Today, in mid-2022, Russian aggression in Ukraine is only growing in atrocities and cynicism. In contrast, the EU politics still remain a palliative medicine, by definition unprepared to dealing with the concept of war. Political crises in several Member States – Italy, France, Estonia, Bulgaria – risk becoming a further destabilizing factor preventing the EU from fully standing up against Putin’s war plans. Meanwhile, the Europeans are becoming increasingly concerned with the upcoming ‘Russian winter’, recession, global food shortages, and a new migration crisis. As much as citizens advocated for support to Ukraine in the beginning, soon they might start demanding peace at any cost – most likely, Ukraine’s cost. This is the trap that Russia is orchestrating.
However, any simple, although desperately needed, ceasefire agreement risks only deepening the problem and postponing the solution. It will be a matter or years, if not months, when Russia restarts its aggression, possibly better prepared the next time around. The somewhat belated understanding of this simple truth should prevent us from re-engaging into the dilemma of prioritizing short-lived comfort and material gain over long-term solutions based on our fundamental, “civilizational” priorities. We need to remember that Europe’s prosperity has resulted from a prolonged period of peace – not vice versa. Those who threaten the peace, by definition threaten our growth and sustainability. Alongside building up its strategic autonomy for the 21st century, Europe must be prepared to do what it takes to secure a new long-term peaceful world order – not simply patch the old one.
Given that the ‘Russian factor’ will not disappear even after the overt military conflict is over, the Cold War II stands in the midst of diplomatic challenges anticipated for the post-war scenario. On the one hand, as Russia has acquired the official status of the world’s villain, dethroning China from this role, it will continue to face some extent of isolation. Regaining any level of trust will require years, and Moscow will struggle to find a credible audience to speak to when trying to redefine its external relations, while having to deal with a prolonged recession and a technological slowdown never experienced since 1991. On the other hand, without being naïve, we cannot expect any substantial regime changes to happen in Moscow. For centuries, the narrative ‘Russia vs. the West’ has constituted the very central axis of the national public discourse, even within the liberally-minded opposition circles. Such long-standing trends do not change quickly, if ever.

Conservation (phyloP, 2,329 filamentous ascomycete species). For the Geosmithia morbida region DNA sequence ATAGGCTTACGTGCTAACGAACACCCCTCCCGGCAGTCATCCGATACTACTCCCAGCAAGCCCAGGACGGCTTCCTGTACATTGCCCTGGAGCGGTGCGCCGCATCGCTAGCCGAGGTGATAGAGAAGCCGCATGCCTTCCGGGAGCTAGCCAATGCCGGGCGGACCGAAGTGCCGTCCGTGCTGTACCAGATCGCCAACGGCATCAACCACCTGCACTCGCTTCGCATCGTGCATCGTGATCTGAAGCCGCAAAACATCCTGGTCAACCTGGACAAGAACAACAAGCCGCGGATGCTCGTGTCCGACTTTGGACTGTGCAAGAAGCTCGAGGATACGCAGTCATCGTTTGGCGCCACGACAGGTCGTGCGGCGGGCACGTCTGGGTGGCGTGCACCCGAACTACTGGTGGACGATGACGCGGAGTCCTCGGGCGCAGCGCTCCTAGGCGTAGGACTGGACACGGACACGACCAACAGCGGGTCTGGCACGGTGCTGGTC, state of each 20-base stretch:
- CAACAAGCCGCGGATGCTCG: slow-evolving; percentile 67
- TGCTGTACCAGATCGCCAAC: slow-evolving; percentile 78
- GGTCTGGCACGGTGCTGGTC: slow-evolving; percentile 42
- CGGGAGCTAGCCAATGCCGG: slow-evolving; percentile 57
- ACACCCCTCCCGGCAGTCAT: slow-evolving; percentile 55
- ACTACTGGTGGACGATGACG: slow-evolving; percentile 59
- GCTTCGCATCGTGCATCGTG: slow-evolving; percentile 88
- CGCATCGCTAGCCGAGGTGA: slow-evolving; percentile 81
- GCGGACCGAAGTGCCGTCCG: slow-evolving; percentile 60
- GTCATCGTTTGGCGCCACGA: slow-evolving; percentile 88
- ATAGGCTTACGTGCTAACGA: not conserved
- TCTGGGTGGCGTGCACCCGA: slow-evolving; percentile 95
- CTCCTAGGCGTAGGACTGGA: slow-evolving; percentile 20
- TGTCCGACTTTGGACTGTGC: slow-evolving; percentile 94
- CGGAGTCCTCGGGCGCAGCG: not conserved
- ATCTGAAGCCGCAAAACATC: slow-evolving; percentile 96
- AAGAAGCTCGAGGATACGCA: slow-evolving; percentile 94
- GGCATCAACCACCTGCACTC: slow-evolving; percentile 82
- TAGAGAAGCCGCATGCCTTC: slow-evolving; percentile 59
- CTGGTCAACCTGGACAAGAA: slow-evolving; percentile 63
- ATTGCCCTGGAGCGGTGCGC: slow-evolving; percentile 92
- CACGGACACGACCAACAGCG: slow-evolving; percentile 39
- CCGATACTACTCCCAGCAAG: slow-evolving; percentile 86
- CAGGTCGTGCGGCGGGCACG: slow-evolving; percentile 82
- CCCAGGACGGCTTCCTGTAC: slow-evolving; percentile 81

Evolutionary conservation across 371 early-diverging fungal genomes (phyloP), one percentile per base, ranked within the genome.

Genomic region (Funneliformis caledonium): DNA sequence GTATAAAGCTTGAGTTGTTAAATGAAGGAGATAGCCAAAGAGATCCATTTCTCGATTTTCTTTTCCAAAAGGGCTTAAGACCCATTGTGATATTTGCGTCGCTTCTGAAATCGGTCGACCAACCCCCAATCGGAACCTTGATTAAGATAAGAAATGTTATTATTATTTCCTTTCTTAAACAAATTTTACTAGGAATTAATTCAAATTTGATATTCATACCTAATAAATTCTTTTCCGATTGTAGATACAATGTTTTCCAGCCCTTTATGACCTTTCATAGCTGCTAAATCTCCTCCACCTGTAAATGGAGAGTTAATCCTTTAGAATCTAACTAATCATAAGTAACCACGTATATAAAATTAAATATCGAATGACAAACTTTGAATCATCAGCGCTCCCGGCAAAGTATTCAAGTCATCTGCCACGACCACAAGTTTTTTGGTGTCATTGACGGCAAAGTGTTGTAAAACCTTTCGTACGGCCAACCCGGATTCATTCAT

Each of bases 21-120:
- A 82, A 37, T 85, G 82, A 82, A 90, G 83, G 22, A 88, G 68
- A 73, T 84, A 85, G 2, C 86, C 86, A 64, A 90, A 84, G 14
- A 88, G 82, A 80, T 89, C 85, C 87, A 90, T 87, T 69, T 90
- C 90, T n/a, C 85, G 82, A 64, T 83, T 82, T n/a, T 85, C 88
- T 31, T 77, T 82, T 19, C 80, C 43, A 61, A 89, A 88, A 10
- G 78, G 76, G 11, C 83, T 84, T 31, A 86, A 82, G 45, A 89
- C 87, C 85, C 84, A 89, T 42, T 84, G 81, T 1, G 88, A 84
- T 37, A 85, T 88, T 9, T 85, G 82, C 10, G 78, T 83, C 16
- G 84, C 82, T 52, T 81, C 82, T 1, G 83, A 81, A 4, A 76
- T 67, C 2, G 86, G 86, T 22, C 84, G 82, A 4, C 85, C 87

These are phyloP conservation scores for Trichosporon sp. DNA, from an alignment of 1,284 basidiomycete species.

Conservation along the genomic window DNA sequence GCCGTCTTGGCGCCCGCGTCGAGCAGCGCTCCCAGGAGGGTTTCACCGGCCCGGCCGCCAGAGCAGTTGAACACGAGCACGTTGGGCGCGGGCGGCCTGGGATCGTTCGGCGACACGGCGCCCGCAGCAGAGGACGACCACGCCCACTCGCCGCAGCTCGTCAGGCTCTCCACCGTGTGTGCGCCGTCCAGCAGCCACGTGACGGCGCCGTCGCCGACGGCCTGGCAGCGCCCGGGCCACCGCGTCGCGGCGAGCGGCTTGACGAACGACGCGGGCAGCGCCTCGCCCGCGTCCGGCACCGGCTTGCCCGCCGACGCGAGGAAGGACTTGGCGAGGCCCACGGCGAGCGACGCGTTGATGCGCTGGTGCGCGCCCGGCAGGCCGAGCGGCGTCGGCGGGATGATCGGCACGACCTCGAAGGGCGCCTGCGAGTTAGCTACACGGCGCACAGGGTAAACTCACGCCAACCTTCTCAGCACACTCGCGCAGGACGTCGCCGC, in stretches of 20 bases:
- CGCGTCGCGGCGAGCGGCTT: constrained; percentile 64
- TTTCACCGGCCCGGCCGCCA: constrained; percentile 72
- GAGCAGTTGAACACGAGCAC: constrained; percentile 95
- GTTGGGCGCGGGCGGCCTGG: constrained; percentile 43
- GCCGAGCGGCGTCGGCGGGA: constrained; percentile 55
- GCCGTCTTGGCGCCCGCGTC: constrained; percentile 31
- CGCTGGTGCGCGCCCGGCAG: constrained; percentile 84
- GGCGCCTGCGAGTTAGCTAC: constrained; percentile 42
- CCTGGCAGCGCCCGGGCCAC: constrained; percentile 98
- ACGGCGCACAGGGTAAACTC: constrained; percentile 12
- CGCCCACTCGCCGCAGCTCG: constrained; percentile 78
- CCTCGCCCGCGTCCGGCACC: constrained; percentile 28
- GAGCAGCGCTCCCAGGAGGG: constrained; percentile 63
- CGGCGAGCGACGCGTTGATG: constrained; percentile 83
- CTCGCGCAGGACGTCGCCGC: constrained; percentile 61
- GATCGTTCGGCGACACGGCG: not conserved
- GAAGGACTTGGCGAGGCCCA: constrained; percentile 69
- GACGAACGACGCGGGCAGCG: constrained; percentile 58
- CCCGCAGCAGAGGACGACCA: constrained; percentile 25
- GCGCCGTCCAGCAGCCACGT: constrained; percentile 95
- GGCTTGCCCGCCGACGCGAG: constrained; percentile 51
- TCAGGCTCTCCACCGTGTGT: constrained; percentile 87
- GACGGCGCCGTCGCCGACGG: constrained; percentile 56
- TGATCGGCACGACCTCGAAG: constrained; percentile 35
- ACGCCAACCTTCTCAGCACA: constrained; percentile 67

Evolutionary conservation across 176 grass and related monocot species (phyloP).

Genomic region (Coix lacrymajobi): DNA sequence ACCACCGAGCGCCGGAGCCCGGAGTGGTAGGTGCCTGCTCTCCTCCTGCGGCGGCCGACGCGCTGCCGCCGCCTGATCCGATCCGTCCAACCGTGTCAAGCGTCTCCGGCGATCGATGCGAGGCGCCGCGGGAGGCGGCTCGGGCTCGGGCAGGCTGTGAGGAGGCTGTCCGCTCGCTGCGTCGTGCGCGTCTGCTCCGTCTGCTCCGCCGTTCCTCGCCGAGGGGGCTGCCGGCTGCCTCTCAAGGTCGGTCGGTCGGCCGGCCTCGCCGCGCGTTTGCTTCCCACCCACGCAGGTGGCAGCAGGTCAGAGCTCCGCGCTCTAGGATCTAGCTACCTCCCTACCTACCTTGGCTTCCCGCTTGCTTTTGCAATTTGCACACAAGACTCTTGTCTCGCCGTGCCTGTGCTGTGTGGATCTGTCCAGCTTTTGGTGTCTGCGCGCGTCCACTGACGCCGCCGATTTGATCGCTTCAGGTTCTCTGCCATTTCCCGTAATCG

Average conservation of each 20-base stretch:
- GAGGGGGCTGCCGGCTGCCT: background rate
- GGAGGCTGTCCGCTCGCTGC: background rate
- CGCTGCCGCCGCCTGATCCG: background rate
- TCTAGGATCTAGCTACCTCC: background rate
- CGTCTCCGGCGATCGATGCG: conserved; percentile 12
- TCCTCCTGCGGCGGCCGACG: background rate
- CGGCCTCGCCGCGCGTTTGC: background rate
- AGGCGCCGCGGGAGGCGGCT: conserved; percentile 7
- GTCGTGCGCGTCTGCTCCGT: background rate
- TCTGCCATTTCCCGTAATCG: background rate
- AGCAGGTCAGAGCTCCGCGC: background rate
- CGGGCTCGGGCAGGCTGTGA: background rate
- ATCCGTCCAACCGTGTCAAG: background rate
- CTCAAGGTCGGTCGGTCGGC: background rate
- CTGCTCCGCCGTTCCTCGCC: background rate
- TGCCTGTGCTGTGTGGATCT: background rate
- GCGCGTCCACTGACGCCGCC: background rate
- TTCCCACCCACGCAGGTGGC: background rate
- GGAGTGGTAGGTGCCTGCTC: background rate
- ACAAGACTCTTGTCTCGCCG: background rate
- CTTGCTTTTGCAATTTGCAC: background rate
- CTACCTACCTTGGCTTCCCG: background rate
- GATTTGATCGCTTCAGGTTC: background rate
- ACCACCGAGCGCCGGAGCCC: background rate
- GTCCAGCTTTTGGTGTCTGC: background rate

Although no notions of trustworthy diplomacy will bring Russia to the international negotiation tables for a long time, the need to guarantee security goes beyond this conflict and its territorial or ideological implications. The only viable solution is to find a way to contain Russia within a binding and comprehensive international framework. This means a pragmatic approach is needed in developing untouchable geopolitical, diplomatic, and security-related boundaries of the new order. The exact same boundaries that kept the first Cold War “cold”, with the difference that this time one of the great powers involved is – to use Kennedy’s word – declining.